When cooking up the stuff of life, you can’t just substitute margarine for butter. Or so scientists thought.
But now researchers have coaxed a microbe to build itself with arsenic in the place of phosphorus, an unprecedented substitution of one of the six essential ingredients of life. The bacterium appears to have incorporated a form of arsenic into its cellular machinery, and even its DNA, scientists report online December 2 in Science.
Arsenic is toxic and is thought to be too chemically unstable to do the work of phosphorus, which includes tasks such as holding DNA in a tidy double helix, activating proteins and getting passed around to provide energy in cells. If the new results are validated, they have huge implications for basic biochemistry and the origin and evolution of life, both on Earth and elsewhere in the universe.
“This is an amazing result, a striking, very important and astonishing result — if true,” says molecular chemist Alan Schwartz of Radboud University Nijmegen in the Netherlands. “I’m even more skeptical than usual, because of the implications. But it is fascinating work. It is original and it is possibly very important.”
The experiments began with sediment from eastern California’s Mono Lake, which teems with shrimp, flies and algae that can survive the lake’s strange chemistry. Mono Lake formed in a closed basin — any water that leaves does so by evaporation — making the lake almost three times as salty as the ocean. It is highly alkaline and rich in carbonates, phosphorus, arsenic and sulfur.
Led by Felisa Wolfe-Simon of NASA’s Astrobiology Institute and the U.S. Geological Survey in Menlo Park, Calif., the researchers cultured microbes from the Mono Lake sediment. The microbes got a typical diet of sugar, vitamins and some trace metals, but no phosphate, biology’s favorite form of phosphorus. Then the team started force-feeding the critters arsenate, an analogous form of arsenic, in greater and greater quantities.
Subscribe to Science News
Get great science journalism, from the most trusted source, delivered to your doorstep.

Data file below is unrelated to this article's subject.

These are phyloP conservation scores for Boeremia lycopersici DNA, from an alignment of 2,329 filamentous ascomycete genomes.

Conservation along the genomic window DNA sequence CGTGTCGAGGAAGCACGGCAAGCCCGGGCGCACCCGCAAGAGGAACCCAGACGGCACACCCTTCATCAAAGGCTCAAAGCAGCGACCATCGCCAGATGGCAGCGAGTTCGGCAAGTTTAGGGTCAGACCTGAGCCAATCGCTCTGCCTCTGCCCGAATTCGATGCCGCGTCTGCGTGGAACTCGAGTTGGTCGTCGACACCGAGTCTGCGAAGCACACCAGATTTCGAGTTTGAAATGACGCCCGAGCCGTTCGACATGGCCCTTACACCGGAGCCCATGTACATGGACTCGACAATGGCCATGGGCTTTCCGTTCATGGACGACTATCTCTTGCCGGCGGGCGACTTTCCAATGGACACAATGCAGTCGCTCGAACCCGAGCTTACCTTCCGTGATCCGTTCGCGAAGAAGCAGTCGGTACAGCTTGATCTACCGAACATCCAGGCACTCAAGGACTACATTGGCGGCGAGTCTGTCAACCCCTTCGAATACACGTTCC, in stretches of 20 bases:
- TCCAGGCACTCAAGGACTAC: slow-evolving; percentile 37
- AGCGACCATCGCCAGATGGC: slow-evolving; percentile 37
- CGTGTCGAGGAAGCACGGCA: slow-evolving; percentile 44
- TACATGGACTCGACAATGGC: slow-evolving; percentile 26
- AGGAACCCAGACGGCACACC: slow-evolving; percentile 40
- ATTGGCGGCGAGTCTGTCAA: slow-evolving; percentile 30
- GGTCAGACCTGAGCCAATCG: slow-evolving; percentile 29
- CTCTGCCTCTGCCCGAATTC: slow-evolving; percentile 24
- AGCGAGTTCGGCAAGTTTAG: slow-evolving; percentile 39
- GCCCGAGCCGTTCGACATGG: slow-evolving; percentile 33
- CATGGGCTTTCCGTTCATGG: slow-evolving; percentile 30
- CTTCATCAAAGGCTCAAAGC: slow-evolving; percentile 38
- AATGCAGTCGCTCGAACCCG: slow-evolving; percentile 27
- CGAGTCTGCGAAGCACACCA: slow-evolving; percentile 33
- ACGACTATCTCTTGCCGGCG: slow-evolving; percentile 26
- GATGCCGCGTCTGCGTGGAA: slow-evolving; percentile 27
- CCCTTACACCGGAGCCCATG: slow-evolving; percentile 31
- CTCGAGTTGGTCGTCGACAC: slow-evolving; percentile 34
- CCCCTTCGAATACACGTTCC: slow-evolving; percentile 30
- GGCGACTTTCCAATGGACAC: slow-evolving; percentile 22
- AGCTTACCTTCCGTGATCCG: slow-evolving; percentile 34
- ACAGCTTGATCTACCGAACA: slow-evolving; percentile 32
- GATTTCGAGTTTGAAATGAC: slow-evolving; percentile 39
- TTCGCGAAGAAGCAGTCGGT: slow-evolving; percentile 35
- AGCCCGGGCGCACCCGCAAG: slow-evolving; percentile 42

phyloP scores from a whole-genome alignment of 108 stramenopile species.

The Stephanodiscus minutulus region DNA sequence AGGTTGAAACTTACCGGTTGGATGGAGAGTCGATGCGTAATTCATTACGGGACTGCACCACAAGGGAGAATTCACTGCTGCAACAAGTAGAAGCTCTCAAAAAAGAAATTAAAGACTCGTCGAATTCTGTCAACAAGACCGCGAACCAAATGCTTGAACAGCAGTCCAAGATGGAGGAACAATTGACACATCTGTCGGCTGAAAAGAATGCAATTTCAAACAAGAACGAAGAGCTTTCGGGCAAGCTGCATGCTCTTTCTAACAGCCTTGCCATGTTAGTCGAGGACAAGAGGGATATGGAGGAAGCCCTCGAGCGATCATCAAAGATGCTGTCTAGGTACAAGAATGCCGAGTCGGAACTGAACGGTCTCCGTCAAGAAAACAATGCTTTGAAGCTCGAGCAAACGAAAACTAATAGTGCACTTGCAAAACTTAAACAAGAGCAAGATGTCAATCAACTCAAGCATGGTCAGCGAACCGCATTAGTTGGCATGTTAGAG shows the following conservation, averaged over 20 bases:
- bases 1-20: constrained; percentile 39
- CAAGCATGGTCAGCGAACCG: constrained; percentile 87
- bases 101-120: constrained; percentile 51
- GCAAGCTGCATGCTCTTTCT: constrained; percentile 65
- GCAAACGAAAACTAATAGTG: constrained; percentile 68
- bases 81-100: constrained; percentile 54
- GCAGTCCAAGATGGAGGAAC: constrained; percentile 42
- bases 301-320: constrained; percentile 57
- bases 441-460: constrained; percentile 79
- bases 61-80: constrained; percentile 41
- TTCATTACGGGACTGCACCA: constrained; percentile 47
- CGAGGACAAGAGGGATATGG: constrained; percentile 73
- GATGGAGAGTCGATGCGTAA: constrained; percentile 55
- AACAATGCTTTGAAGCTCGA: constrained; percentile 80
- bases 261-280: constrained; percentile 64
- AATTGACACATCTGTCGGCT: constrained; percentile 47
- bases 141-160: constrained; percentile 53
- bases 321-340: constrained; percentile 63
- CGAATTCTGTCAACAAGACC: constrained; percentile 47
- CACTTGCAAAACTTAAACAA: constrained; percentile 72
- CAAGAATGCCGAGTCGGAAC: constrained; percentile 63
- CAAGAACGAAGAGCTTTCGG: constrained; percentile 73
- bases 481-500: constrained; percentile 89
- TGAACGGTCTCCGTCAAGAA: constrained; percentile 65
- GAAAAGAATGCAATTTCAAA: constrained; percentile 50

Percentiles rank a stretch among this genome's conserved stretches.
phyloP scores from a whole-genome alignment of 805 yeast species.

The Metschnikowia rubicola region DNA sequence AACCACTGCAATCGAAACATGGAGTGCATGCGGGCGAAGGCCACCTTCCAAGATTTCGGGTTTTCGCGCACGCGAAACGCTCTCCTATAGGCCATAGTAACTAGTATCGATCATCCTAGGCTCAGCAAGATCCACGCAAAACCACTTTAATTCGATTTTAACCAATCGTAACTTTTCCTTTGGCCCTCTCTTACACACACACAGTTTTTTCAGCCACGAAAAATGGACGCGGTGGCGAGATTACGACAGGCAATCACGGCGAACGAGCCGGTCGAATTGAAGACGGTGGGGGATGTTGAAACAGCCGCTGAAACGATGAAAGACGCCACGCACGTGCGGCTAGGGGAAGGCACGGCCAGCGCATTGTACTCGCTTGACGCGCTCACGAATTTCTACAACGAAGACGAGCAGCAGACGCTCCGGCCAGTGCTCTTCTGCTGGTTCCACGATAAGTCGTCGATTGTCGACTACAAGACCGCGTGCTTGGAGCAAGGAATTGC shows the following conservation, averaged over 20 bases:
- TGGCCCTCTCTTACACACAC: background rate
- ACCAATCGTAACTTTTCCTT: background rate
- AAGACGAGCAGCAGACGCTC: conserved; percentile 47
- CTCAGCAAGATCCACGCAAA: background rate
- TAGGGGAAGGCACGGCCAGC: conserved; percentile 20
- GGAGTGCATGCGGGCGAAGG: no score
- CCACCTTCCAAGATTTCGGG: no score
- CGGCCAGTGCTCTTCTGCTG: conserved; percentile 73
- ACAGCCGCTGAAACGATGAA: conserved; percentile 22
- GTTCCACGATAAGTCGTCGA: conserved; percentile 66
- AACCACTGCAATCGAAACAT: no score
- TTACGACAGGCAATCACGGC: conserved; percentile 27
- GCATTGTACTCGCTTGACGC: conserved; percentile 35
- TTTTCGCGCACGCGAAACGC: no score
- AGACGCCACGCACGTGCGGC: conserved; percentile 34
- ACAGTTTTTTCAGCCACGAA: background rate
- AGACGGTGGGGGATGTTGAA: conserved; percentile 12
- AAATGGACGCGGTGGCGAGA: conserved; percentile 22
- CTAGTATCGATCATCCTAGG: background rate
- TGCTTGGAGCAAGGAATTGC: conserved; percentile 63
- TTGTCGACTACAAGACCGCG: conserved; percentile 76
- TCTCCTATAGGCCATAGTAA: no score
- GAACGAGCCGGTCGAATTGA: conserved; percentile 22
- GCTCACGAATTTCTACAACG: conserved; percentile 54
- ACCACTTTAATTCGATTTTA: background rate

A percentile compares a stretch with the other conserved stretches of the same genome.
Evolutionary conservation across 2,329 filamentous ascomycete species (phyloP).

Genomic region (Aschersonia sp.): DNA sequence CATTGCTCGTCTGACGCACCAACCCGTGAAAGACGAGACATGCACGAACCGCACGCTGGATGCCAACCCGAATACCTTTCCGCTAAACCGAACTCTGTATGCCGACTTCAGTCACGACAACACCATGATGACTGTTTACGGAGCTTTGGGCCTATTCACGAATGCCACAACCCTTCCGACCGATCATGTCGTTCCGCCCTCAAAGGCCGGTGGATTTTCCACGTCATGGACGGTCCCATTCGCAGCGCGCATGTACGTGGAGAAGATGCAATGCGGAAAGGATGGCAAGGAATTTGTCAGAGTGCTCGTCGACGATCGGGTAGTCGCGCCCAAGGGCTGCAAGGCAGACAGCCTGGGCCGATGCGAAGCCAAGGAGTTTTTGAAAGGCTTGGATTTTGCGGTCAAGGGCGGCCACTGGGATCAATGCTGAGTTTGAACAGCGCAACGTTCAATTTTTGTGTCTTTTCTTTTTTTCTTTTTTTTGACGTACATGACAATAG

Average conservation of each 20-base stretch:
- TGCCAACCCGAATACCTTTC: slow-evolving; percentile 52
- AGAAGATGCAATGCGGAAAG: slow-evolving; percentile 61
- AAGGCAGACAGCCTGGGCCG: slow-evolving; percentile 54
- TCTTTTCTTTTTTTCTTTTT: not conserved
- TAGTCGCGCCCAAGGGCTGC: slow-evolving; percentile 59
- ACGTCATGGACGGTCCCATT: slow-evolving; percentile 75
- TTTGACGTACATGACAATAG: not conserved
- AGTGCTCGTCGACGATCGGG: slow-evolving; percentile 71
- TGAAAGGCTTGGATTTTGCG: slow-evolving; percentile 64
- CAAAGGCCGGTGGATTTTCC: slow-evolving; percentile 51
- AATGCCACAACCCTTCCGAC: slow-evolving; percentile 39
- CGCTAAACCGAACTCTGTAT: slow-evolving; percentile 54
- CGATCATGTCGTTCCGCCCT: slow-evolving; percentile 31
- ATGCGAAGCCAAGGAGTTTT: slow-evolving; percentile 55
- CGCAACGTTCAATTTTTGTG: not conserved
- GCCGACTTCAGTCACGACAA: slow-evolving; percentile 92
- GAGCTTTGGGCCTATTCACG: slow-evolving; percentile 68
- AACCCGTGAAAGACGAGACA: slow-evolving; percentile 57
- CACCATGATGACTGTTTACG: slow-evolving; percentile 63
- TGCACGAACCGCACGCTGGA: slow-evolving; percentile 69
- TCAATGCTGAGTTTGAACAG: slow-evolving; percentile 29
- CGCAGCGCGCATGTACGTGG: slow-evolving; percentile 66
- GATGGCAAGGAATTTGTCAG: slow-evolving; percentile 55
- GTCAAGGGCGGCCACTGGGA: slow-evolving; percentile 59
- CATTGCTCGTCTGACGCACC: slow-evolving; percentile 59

One microbe in particular — now identified as strain GFAJ-1 of the salt-loving, mostly marine family Halomonadaceae — was plucked out and cultured in test tubes. Some were fed loads of arsenate; others got phosphate. While the microbes subsisting on arsenate didn’t grow as much as those getting phosphate, they still grew steadily, doubling their ranks every two days, says Wolfe-Simon. And while the research team couldn’t eliminate every trace of the phosphate from the original culture, detection and analytical techniques suggest that GFAJ-1 started using arsenate as a building block in phosphate’s place.
“These data show that we are getting substitution across the board,” Wolfe-Simon says. “This microbe, if we are correct, has solved the challenge of being alive in a different way.”
Arsenic sits right below phosphorus in the periodic table and so, chemically speaking, isn’t that different, Wolfe-Simon notes. And of the six essential elements of life — carbon, hydrogen, nitrogen, oxygen, phosphorus and sulfur (aka CHNOPS) — phosphorus has a relatively spotty distribution on the Earth’s surface. If a microbe in a test tube can be coerced to live on arsenic, perhaps life’s primordial home was also arsenic-rich and life that used phosphorus came later. A “shadow biosphere” of arsenic-based life may even exist unseen on Earth, or on some lonely rock in space.